David Smock, vice president of USIP's Center for Mediation and Conflict Resolution, discusses religious tensions and recent events in Nigeria, and examines the outlook for Africa's most populous nation.
On Christmas, an explosion ruined a church in Jos in Plateau State, Nigeria. A total of 38 people were killed in the Jos vicinity over the Christmas holidays. This is but the latest chapter of fighting between Christians and Muslims in Plateau State. Many other factors besides religion lie behind the fighting, but the fault line between Christians and Muslims is a recurring source of tension.
USIP has been supporting mediation between Christian and Muslim leaders in Plateau State since 2004 through its partnership with the Inter-Faith Mediation Centre. In 2004-2005, this mediation ended conflict in one part of Plateau State where the fighting, up to that time, had been the most intense. USIP sponsored a film on this effort entitled “The Imam and the Pastor.”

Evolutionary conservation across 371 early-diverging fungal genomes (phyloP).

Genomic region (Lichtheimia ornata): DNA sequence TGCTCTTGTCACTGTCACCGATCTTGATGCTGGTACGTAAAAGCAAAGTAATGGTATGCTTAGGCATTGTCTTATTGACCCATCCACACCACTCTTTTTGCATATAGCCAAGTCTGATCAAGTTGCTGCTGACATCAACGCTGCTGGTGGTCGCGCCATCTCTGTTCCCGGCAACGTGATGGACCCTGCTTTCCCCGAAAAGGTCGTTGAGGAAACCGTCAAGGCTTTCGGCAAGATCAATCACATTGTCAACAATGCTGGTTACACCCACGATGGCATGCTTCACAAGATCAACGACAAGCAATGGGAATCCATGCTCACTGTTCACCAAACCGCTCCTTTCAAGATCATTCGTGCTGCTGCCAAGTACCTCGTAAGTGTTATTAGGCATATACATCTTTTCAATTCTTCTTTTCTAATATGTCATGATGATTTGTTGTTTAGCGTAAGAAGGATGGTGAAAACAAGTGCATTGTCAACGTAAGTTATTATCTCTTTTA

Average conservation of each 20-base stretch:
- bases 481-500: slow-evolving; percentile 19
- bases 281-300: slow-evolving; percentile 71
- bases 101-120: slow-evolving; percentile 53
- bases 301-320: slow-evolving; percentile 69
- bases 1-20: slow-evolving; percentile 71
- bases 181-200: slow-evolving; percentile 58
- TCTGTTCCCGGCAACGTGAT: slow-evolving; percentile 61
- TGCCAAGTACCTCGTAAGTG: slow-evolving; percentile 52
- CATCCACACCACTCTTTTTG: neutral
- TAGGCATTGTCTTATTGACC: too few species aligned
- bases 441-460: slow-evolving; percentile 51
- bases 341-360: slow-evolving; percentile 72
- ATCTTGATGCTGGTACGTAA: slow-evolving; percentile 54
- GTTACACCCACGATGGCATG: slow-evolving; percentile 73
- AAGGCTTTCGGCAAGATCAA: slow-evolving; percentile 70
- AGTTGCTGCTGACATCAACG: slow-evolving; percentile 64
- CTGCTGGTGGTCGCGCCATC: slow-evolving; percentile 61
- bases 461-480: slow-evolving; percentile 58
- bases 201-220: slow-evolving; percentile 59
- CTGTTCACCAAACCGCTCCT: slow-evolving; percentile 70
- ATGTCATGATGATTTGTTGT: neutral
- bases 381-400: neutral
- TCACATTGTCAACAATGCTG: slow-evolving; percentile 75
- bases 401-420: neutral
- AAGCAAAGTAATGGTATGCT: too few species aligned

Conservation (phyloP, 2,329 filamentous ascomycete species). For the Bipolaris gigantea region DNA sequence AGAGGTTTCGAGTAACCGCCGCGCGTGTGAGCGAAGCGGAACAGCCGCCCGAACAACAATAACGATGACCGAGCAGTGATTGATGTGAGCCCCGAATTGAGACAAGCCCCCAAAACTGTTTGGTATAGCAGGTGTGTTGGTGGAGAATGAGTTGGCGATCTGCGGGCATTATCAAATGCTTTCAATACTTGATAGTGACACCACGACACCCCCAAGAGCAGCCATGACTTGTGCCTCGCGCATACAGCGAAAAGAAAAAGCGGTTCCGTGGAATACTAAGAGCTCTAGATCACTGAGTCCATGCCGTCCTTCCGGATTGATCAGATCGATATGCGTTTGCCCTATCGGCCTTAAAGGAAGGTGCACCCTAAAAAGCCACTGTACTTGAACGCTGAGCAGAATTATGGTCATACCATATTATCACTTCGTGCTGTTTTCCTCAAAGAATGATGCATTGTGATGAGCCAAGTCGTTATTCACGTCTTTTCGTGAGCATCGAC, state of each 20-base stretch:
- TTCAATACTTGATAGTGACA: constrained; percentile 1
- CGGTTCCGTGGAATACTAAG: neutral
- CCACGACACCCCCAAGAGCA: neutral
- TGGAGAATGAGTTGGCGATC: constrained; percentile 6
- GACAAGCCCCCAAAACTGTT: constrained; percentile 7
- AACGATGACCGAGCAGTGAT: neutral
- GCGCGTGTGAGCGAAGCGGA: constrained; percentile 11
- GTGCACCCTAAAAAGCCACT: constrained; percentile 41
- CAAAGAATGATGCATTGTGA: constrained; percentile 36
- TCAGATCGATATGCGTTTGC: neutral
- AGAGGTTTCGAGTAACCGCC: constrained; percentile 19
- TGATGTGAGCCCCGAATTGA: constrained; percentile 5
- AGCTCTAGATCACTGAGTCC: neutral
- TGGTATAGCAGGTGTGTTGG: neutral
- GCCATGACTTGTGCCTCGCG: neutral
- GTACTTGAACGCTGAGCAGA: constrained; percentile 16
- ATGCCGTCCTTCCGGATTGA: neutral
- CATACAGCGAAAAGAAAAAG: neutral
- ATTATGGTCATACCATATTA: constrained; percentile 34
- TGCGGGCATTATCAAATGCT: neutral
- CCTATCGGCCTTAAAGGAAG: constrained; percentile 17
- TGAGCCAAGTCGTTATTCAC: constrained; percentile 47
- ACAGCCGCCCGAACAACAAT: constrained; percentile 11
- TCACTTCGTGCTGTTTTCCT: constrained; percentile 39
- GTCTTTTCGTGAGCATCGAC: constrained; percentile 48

In the Niger Delta, rebels reduced the level of sabotage and kidnapping when the Nigerian government declared an amnesty for rebels in 2009. Working with the Africa Center for Corporate Responsibility, USIP is helping to reintegrate rebels in the Niger Delta back into their home communities. But the amnesty has had only limited success and the level of violence has increased recently, including attacks by Nigeria’s army on rebel strongholds.
All of Nigeria is focused on the national and state elections scheduled for April 2011. Past elections have lacked credibility but the federal government has given assurances that the 2011 elections will be different. Violence relating to elections is always a threat in Nigeria. USIP recently published a Special Report entitled “Breaking the Cycle of Electoral Violence in Nigeria” to assess this threat.